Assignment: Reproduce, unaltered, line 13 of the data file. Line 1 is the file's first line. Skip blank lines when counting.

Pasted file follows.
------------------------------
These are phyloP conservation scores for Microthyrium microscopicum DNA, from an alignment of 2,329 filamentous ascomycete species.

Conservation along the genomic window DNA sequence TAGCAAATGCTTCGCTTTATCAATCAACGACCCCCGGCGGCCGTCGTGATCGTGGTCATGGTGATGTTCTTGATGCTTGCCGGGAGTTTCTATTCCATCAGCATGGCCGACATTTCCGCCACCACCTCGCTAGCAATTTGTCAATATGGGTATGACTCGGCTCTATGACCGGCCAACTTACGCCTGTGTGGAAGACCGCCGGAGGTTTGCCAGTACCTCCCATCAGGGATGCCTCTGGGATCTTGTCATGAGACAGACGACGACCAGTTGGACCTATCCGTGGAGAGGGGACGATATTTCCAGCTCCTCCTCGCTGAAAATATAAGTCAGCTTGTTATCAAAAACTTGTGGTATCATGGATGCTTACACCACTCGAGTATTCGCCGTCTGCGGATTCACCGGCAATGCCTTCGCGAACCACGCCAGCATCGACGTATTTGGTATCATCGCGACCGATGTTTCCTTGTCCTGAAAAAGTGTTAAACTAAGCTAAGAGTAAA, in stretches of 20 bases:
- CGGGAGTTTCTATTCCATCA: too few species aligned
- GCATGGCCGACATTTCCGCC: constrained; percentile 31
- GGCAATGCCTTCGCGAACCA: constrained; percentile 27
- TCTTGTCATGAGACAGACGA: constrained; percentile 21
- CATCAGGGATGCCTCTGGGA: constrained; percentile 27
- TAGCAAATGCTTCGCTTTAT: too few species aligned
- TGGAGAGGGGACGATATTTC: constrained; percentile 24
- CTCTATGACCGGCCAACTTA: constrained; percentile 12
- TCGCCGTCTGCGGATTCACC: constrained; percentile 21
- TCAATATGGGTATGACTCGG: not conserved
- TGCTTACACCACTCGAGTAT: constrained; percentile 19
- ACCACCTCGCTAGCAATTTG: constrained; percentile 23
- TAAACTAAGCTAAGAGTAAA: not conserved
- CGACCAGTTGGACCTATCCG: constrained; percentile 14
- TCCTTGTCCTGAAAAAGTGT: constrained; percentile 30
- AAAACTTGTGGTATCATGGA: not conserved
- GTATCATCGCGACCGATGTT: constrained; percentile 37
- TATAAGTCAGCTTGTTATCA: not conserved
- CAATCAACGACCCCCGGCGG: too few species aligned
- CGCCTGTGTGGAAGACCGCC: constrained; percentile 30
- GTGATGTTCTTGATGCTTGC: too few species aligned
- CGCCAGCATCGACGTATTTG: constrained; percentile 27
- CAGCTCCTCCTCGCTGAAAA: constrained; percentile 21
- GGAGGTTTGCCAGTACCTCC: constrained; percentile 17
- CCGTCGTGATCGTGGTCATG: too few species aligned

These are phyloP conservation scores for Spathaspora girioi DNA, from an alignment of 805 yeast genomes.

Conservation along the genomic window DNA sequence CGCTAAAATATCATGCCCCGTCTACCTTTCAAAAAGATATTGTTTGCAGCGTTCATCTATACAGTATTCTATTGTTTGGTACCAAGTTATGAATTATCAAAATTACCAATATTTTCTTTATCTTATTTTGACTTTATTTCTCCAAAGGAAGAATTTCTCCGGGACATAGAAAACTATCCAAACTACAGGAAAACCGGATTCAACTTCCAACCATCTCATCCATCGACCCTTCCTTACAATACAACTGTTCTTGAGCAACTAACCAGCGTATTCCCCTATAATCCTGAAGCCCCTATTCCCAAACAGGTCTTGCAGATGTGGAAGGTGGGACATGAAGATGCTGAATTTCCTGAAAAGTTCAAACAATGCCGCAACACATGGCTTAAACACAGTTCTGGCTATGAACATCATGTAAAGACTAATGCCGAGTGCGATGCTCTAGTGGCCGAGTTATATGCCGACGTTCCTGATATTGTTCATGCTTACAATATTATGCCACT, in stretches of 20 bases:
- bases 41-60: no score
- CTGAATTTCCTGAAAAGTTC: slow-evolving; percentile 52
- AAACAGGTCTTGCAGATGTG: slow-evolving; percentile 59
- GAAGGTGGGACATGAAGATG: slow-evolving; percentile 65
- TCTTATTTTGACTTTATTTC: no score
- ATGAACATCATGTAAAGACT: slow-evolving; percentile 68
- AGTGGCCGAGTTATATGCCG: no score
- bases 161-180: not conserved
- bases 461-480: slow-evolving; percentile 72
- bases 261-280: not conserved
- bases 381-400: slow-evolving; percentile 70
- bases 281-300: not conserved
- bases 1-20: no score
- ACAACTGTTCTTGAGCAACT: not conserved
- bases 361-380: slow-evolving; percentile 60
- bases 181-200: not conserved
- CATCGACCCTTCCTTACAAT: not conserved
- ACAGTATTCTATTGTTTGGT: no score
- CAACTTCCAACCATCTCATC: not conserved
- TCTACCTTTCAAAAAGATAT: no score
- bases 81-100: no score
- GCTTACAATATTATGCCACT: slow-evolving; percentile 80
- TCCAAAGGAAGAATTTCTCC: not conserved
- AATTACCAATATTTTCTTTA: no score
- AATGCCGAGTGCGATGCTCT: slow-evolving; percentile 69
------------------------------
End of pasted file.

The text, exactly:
- TGCTTACACCACTCGAGTAT: constrained; percentile 19